Although sustained attention has focused on former public housing residents’ social networks and the changes that result from moving to mixed-income housing, little is known about the social lives of affordable-housing residents. A small number of studies include interviews with residents

Cityscape 49Gaumer, Jacobowitz, and Brooks-Gunn

Pages:     | 1 |   ...   | 7 | 8 || 10 | 11 |   ...   | 31 |

Similar works:

«Contentious Politics and Social Movements POL 451/2351 Winter 2015 Seminar location:UC 148 Professor Fu Diana.fu@utoronto.ca Seminar hour: W 2-4pm Office: SS 3012 Office Hours: Tuesdays 4-5pm* *Office hours will be held in UC after class. If you need to meet me in my office (SS 3012), set up appointment in advance. Course Overview This seminar course engages students in reading and discussing the core literature in contentious politics and social movements through a comparative lens. The first...»

«Global Journal of Political Science and Administration Vol.3, No.6, pp.9-29, December 2015 _Published by European Centre for Research Training and Development UK (www.eajournals.org) AN EVALUATION OF THE CHALLENGES OF REPRESENTATION TO PUBLIC POLICY FORMULATION AND IMPLEMENTATION IN NIGERIA Francis Okechukwu Chikeleze Ph. D Associate Professor of Public Administration Department of Public Administration Enugu State University of Science and Technology, Enugu, Nigeria. ABSTRACT: The study...»

«Inter-Institutional Academic Agreements Policy Academic Policy Group 1. Purpose: At a time when the University is entering into an increasing number of inter-institutional academic agreements, it is important that the University has a clear statement as to what it expects to achieve by entering into such agreements. The purpose of this policy is to ensure that all future Inter-Institutional Academic Agreements (IAAs) support the strategic direction of Victoria University of Wellington, are...»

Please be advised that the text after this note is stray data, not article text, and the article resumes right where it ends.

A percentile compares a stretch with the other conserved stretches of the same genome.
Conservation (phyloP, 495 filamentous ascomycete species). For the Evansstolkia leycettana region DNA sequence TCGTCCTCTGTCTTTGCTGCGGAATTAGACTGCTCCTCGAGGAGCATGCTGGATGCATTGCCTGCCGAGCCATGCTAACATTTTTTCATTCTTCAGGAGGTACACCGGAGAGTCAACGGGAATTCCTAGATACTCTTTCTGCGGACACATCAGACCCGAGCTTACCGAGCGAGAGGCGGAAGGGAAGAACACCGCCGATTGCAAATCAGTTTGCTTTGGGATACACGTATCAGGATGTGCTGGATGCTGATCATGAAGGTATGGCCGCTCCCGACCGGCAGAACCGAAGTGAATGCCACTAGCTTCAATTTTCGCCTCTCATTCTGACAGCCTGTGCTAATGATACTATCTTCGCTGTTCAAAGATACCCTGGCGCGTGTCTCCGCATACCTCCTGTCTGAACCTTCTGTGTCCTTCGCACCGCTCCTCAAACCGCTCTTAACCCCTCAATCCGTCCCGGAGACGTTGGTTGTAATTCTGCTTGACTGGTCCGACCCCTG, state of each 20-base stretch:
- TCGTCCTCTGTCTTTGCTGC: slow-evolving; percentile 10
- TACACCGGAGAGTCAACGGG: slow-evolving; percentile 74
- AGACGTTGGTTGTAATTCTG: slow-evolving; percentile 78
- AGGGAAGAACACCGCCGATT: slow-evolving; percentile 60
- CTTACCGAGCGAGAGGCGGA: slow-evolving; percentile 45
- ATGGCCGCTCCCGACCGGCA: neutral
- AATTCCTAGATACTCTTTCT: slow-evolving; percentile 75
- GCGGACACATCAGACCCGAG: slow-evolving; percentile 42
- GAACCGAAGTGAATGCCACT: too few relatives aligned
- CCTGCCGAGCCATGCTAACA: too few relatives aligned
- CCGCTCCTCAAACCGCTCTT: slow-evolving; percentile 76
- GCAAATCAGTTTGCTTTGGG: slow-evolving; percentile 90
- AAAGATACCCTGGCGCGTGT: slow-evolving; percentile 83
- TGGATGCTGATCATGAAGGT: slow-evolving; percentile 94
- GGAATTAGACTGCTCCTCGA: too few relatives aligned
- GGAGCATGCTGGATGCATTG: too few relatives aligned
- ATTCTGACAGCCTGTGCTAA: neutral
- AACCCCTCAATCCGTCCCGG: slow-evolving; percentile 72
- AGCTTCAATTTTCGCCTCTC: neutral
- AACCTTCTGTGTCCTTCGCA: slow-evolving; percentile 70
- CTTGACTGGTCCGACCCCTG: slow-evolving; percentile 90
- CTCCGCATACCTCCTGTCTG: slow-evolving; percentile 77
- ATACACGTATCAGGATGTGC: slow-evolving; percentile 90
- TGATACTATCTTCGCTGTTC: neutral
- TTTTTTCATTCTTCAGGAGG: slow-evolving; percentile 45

«This document is scheduled to be published in the Federal Register on 07/22/2014 and available online at http://federalregister.gov/a/2014-17031, and on FDsys.gov DEPARTMENT OF TRANSPORTATION Federal Aviation Administration 14 CFR Chapter I Docket No. FAA-2014-0463 Policy on the Non-aeronautical Use of Airport Hangars AGENCY: Federal Aviation Administration (FAA). Action: Notice of Proposed Policy; Request for Comments _ SUMMARY: Under Federal law, airport operators that have accepted federal...»

«HUDSON INSURANCE COMPANY ARCHITECTS, ENGINEERS & ENVIRONMENTAL SERVICES PROFESSIONAL LIABILITY INSURANCE POLICY This is a Claims Made and Reported Policy. Please Read it Carefully. All words that are in bold face type have special meaning set forth in Section V., DEFINITIONS, of this Policy. Throughout this Policy, the words, you and your refer to the Named Insured shown in the Certificate of Declarations and any other individual or entity qualifying as an Insured under this Policy. The words...»

«Pdf Scanned by Sabinet Online GOVERNMENT NOTICE DEPARTMENT OF EDUCATION 14 October 2003 No. R. 1467 HIGHER EDUCATION ACT, 1997 (Act No. 101 of 1997) POLICY AND PROCEDURES FOR MEASUREMENT OF RESEARCH OUTPUT OF PUBLIC HIGHER EDUCATION INSTITUTIONS I, Professor Kader Asmal, MP, Minister of Education, in accordance with Section 3(1) of the Higher Education Act, 1997 (Act 101 of 1997), and after consulting the Council on Higher Education, has determined the policy set out in the Schedule hereto...»